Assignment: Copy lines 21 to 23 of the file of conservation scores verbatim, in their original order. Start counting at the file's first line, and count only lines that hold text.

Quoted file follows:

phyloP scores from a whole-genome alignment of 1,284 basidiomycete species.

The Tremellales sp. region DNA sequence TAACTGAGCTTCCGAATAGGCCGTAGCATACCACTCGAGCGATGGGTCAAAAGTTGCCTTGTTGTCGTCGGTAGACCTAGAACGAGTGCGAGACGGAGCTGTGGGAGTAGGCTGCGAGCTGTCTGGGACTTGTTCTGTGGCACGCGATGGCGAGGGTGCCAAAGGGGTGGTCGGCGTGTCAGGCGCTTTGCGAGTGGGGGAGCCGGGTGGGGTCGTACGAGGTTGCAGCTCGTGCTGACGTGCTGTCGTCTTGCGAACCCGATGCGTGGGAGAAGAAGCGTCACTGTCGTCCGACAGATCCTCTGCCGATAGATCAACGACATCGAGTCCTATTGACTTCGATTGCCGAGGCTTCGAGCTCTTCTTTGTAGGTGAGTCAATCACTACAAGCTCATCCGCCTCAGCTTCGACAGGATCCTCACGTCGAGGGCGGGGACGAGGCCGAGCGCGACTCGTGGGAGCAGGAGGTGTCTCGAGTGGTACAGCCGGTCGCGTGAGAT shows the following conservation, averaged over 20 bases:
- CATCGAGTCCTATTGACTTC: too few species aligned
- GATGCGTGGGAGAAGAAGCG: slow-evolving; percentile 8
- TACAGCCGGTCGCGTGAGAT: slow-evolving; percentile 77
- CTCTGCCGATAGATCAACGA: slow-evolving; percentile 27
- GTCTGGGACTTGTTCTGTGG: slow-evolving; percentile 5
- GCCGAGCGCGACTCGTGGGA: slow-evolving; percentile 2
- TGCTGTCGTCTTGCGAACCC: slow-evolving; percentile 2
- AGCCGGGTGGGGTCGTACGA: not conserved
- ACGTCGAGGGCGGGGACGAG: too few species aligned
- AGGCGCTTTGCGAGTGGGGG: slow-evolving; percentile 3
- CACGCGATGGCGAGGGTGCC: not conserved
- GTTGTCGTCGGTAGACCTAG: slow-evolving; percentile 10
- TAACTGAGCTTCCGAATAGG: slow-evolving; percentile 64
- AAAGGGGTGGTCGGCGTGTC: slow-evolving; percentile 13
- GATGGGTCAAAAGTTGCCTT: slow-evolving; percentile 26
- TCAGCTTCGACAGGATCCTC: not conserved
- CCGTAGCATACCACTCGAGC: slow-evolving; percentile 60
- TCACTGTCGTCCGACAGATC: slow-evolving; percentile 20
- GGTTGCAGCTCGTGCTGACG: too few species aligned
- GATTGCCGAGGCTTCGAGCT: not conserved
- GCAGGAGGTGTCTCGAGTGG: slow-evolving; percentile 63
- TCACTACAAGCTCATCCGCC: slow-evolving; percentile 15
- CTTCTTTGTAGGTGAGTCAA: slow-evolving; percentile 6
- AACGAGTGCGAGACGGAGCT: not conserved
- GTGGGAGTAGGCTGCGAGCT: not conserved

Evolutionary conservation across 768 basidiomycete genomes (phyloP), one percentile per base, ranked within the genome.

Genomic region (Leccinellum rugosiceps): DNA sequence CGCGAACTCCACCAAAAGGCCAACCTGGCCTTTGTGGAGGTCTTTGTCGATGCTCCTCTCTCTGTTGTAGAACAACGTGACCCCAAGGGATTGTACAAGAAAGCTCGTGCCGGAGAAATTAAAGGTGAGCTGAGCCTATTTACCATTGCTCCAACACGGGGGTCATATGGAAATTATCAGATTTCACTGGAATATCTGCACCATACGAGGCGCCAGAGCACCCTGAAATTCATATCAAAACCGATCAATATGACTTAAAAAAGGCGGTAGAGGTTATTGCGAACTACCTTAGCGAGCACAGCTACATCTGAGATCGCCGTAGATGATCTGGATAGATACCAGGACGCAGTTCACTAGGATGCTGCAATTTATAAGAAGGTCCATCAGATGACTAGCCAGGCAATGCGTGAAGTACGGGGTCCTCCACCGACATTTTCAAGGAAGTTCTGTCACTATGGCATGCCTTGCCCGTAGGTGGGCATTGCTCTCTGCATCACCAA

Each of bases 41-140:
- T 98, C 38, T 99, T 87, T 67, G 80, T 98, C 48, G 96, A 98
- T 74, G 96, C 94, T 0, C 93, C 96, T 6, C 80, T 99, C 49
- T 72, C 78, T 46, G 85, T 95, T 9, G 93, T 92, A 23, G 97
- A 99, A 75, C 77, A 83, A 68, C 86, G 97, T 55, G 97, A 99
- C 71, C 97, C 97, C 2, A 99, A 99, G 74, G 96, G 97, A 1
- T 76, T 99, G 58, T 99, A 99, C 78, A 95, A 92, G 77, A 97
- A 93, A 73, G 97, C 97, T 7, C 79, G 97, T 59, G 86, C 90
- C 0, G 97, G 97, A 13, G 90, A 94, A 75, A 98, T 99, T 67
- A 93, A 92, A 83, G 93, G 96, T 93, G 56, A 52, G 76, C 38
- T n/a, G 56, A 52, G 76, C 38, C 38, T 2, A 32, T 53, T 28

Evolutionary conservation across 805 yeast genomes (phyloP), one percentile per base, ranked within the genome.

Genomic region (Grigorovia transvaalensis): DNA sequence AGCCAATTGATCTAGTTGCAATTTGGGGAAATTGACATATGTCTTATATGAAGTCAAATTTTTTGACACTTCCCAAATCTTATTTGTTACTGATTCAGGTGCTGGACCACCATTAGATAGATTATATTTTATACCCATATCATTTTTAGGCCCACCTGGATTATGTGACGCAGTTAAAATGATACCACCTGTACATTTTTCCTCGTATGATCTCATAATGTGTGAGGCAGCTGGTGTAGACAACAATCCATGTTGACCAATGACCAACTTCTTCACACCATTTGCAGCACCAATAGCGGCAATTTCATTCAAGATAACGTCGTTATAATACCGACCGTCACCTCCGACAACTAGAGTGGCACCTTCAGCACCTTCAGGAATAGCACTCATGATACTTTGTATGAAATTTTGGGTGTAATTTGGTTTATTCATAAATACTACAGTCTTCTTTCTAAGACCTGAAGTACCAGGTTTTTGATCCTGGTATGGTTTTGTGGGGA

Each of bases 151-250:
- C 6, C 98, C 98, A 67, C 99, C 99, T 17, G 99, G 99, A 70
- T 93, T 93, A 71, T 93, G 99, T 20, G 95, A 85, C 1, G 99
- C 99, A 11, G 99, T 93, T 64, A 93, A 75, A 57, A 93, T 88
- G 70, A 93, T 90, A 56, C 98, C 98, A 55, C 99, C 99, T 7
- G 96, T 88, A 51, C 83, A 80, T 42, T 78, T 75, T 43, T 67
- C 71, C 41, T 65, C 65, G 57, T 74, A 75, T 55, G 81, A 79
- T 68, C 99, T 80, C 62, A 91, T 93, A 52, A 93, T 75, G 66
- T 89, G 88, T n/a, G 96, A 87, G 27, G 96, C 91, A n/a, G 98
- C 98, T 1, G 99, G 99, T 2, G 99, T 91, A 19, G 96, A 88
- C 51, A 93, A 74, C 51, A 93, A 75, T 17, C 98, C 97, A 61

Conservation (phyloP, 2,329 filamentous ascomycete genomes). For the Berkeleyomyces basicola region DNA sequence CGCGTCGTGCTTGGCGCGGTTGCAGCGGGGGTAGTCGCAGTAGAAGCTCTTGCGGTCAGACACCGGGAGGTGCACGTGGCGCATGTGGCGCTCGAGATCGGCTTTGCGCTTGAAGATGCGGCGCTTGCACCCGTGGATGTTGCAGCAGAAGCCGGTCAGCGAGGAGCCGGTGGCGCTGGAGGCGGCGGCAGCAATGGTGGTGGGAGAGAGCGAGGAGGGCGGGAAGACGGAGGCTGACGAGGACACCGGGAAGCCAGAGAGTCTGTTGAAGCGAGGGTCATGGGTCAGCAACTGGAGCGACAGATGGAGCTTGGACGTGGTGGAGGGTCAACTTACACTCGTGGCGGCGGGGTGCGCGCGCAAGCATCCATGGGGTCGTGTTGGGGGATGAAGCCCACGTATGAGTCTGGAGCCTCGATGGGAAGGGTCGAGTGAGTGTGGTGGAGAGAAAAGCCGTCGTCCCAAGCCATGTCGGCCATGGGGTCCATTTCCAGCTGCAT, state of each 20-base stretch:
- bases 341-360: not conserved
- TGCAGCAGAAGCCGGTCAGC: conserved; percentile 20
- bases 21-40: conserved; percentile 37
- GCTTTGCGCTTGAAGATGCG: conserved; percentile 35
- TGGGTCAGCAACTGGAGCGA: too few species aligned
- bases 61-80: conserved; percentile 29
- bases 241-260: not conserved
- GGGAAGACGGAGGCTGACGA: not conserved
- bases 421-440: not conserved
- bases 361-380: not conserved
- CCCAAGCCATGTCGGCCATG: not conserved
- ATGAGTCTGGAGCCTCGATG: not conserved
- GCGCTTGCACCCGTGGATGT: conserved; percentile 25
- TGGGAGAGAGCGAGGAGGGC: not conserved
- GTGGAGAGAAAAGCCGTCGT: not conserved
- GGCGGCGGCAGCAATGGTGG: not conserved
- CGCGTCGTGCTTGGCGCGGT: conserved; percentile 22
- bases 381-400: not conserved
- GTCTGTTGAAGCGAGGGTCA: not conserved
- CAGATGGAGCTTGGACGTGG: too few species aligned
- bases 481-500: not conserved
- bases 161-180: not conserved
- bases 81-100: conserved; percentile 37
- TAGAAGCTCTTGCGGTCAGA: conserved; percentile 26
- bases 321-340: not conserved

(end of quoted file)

- GGTTGCAGCTCGTGCTGACG: too few species aligned
- GATTGCCGAGGCTTCGAGCT: not conserved
- GCAGGAGGTGTCTCGAGTGG: slow-evolving; percentile 63